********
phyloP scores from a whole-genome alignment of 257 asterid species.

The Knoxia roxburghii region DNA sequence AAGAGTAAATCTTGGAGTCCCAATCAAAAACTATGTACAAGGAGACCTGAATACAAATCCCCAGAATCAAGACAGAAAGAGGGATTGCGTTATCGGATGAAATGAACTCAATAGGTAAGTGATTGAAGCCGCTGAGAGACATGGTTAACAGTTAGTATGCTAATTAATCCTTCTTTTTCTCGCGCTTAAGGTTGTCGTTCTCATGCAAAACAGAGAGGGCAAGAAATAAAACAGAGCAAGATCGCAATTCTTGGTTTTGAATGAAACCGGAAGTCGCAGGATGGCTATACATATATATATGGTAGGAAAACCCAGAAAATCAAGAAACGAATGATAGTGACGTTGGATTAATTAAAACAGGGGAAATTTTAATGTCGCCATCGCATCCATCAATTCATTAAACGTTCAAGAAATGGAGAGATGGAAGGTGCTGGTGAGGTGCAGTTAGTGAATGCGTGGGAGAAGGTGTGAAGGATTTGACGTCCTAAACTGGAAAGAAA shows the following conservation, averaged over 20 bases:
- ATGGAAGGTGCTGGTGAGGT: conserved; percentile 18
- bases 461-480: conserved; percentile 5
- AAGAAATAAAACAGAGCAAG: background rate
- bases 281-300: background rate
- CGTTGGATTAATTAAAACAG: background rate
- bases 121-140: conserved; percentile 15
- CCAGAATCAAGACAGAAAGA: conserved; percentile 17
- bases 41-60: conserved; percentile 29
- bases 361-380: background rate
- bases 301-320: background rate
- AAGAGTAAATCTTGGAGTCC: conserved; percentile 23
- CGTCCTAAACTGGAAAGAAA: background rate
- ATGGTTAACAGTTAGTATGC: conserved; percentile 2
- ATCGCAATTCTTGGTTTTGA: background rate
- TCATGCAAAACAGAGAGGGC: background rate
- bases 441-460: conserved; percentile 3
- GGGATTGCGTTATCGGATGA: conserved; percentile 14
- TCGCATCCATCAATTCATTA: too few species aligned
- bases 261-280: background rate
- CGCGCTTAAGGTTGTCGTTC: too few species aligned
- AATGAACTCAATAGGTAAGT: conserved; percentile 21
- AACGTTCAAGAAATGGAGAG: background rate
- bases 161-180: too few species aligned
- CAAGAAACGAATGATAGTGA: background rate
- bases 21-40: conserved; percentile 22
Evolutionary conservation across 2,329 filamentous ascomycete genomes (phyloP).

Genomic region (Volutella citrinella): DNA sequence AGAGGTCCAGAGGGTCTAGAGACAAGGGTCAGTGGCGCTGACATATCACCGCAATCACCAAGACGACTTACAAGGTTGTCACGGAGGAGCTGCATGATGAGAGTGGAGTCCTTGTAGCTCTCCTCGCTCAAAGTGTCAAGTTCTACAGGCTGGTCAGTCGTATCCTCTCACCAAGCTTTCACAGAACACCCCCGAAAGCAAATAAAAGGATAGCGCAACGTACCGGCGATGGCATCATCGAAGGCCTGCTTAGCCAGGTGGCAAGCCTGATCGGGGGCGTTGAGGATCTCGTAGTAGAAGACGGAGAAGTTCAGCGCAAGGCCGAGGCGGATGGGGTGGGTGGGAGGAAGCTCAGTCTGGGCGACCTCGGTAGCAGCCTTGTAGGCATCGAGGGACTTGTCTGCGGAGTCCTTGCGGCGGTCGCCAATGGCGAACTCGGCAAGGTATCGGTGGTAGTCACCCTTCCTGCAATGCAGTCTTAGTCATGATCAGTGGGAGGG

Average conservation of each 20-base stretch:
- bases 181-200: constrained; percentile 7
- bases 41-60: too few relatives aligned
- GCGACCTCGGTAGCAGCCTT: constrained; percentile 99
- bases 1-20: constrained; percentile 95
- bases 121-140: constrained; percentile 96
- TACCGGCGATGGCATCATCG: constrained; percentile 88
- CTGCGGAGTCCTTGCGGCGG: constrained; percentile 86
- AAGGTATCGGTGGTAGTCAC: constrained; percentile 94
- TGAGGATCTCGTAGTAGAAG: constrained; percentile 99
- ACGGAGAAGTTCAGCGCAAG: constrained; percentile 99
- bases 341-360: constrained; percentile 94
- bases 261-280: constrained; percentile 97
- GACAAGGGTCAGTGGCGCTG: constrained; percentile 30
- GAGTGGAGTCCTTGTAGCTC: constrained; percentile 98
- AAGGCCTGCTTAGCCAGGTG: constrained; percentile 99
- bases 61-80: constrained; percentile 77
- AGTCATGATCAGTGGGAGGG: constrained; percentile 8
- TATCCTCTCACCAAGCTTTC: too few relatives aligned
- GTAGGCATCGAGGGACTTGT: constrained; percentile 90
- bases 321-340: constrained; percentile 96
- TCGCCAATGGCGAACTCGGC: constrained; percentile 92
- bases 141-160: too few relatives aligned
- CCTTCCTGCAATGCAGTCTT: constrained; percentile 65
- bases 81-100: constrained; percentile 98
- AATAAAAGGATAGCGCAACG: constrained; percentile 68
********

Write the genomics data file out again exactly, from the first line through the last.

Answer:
phyloP scores from a whole-genome alignment of 257 asterid species.

The Knoxia roxburghii region DNA sequence AAGAGTAAATCTTGGAGTCCCAATCAAAAACTATGTACAAGGAGACCTGAATACAAATCCCCAGAATCAAGACAGAAAGAGGGATTGCGTTATCGGATGAAATGAACTCAATAGGTAAGTGATTGAAGCCGCTGAGAGACATGGTTAACAGTTAGTATGCTAATTAATCCTTCTTTTTCTCGCGCTTAAGGTTGTCGTTCTCATGCAAAACAGAGAGGGCAAGAAATAAAACAGAGCAAGATCGCAATTCTTGGTTTTGAATGAAACCGGAAGTCGCAGGATGGCTATACATATATATATGGTAGGAAAACCCAGAAAATCAAGAAACGAATGATAGTGACGTTGGATTAATTAAAACAGGGGAAATTTTAATGTCGCCATCGCATCCATCAATTCATTAAACGTTCAAGAAATGGAGAGATGGAAGGTGCTGGTGAGGTGCAGTTAGTGAATGCGTGGGAGAAGGTGTGAAGGATTTGACGTCCTAAACTGGAAAGAAA shows the following conservation, averaged over 20 bases:
- ATGGAAGGTGCTGGTGAGGT: conserved; percentile 18
- bases 461-480: conserved; percentile 5
- AAGAAATAAAACAGAGCAAG: background rate
- bases 281-300: background rate
- CGTTGGATTAATTAAAACAG: background rate
- bases 121-140: conserved; percentile 15
- CCAGAATCAAGACAGAAAGA: conserved; percentile 17
- bases 41-60: conserved; percentile 29
- bases 361-380: background rate
- bases 301-320: background rate
- AAGAGTAAATCTTGGAGTCC: conserved; percentile 23
- CGTCCTAAACTGGAAAGAAA: background rate
- ATGGTTAACAGTTAGTATGC: conserved; percentile 2
- ATCGCAATTCTTGGTTTTGA: background rate
- TCATGCAAAACAGAGAGGGC: background rate
- bases 441-460: conserved; percentile 3
- GGGATTGCGTTATCGGATGA: conserved; percentile 14
- TCGCATCCATCAATTCATTA: too few species aligned
- bases 261-280: background rate
- CGCGCTTAAGGTTGTCGTTC: too few species aligned
- AATGAACTCAATAGGTAAGT: conserved; percentile 21
- AACGTTCAAGAAATGGAGAG: background rate
- bases 161-180: too few species aligned
- CAAGAAACGAATGATAGTGA: background rate
- bases 21-40: conserved; percentile 22
Evolutionary conservation across 2,329 filamentous ascomycete genomes (phyloP).

Genomic region (Volutella citrinella): DNA sequence AGAGGTCCAGAGGGTCTAGAGACAAGGGTCAGTGGCGCTGACATATCACCGCAATCACCAAGACGACTTACAAGGTTGTCACGGAGGAGCTGCATGATGAGAGTGGAGTCCTTGTAGCTCTCCTCGCTCAAAGTGTCAAGTTCTACAGGCTGGTCAGTCGTATCCTCTCACCAAGCTTTCACAGAACACCCCCGAAAGCAAATAAAAGGATAGCGCAACGTACCGGCGATGGCATCATCGAAGGCCTGCTTAGCCAGGTGGCAAGCCTGATCGGGGGCGTTGAGGATCTCGTAGTAGAAGACGGAGAAGTTCAGCGCAAGGCCGAGGCGGATGGGGTGGGTGGGAGGAAGCTCAGTCTGGGCGACCTCGGTAGCAGCCTTGTAGGCATCGAGGGACTTGTCTGCGGAGTCCTTGCGGCGGTCGCCAATGGCGAACTCGGCAAGGTATCGGTGGTAGTCACCCTTCCTGCAATGCAGTCTTAGTCATGATCAGTGGGAGGG

Average conservation of each 20-base stretch:
- bases 181-200: constrained; percentile 7
- bases 41-60: too few relatives aligned
- GCGACCTCGGTAGCAGCCTT: constrained; percentile 99
- bases 1-20: constrained; percentile 95
- bases 121-140: constrained; percentile 96
- TACCGGCGATGGCATCATCG: constrained; percentile 88
- CTGCGGAGTCCTTGCGGCGG: constrained; percentile 86
- AAGGTATCGGTGGTAGTCAC: constrained; percentile 94
- TGAGGATCTCGTAGTAGAAG: constrained; percentile 99
- ACGGAGAAGTTCAGCGCAAG: constrained; percentile 99
- bases 341-360: constrained; percentile 94
- bases 261-280: constrained; percentile 97
- GACAAGGGTCAGTGGCGCTG: constrained; percentile 30
- GAGTGGAGTCCTTGTAGCTC: constrained; percentile 98
- AAGGCCTGCTTAGCCAGGTG: constrained; percentile 99
- bases 61-80: constrained; percentile 77
- AGTCATGATCAGTGGGAGGG: constrained; percentile 8
- TATCCTCTCACCAAGCTTTC: too few relatives aligned
- GTAGGCATCGAGGGACTTGT: constrained; percentile 90
- bases 321-340: constrained; percentile 96
- TCGCCAATGGCGAACTCGGC: constrained; percentile 92
- bases 141-160: too few relatives aligned
- CCTTCCTGCAATGCAGTCTT: constrained; percentile 65
- bases 81-100: constrained; percentile 98
- AATAAAAGGATAGCGCAACG: constrained; percentile 68